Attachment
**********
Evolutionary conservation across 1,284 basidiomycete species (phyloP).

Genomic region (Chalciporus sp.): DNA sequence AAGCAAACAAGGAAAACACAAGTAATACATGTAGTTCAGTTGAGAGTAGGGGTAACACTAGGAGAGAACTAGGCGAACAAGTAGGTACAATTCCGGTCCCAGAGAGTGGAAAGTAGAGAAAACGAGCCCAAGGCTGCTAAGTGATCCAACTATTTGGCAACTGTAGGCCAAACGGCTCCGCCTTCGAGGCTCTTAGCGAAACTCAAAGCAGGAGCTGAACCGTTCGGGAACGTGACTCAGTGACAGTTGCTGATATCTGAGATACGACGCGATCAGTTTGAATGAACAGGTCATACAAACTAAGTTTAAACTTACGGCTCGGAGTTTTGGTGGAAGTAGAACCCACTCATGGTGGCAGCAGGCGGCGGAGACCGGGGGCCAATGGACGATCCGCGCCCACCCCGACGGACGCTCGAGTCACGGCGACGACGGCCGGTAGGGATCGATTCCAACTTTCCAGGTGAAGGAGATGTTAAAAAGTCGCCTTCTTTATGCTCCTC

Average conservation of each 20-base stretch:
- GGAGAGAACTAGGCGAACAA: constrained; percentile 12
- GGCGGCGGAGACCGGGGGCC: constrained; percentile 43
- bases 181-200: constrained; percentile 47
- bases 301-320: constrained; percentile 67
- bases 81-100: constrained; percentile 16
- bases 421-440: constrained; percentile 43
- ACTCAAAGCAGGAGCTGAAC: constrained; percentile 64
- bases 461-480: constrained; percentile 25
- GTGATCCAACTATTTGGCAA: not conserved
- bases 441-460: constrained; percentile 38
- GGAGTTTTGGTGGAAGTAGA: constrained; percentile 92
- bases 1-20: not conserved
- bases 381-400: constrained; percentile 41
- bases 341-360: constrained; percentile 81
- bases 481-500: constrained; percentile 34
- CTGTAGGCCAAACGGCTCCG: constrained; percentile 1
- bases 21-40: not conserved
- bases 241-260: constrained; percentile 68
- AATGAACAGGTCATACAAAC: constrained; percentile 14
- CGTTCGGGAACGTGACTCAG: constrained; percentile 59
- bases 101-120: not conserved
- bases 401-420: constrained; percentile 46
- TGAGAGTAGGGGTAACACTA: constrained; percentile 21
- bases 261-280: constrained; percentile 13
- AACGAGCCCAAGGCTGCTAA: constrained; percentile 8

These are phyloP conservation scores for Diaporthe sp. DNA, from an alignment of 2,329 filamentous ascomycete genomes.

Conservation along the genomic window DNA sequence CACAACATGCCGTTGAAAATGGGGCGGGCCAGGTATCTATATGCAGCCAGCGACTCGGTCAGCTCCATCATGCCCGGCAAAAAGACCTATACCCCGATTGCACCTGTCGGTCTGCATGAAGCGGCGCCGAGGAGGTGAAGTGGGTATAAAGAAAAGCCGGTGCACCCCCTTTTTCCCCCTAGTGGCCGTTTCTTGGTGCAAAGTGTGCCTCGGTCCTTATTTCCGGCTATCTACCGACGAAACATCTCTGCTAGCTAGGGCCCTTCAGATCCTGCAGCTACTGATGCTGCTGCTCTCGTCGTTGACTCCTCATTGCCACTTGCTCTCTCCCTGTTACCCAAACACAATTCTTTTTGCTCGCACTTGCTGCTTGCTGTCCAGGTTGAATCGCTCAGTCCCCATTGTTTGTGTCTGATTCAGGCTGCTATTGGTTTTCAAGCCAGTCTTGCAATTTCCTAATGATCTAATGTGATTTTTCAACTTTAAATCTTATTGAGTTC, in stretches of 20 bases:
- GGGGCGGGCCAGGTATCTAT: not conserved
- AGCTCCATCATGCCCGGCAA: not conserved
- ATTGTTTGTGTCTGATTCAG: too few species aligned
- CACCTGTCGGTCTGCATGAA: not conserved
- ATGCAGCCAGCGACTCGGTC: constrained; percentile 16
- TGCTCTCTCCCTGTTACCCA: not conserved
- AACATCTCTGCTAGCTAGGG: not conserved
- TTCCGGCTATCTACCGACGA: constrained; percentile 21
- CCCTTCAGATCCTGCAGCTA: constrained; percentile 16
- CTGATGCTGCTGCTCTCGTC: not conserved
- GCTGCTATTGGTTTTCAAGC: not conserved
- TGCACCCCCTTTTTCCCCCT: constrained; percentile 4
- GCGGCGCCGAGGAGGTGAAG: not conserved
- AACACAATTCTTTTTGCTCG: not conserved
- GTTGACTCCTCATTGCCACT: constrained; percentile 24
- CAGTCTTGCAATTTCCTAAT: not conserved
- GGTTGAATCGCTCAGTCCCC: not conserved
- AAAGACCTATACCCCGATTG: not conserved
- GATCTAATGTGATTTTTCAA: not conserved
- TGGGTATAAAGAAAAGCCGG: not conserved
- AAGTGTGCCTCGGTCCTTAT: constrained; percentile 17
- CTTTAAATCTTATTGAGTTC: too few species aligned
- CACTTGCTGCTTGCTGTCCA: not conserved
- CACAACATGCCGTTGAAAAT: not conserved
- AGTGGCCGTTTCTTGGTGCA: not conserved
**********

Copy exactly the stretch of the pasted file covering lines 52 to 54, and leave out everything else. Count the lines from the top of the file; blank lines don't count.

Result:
- CTTTAAATCTTATTGAGTTC: too few species aligned
- CACTTGCTGCTTGCTGTCCA: not conserved
- CACAACATGCCGTTGAAAAT: not conserved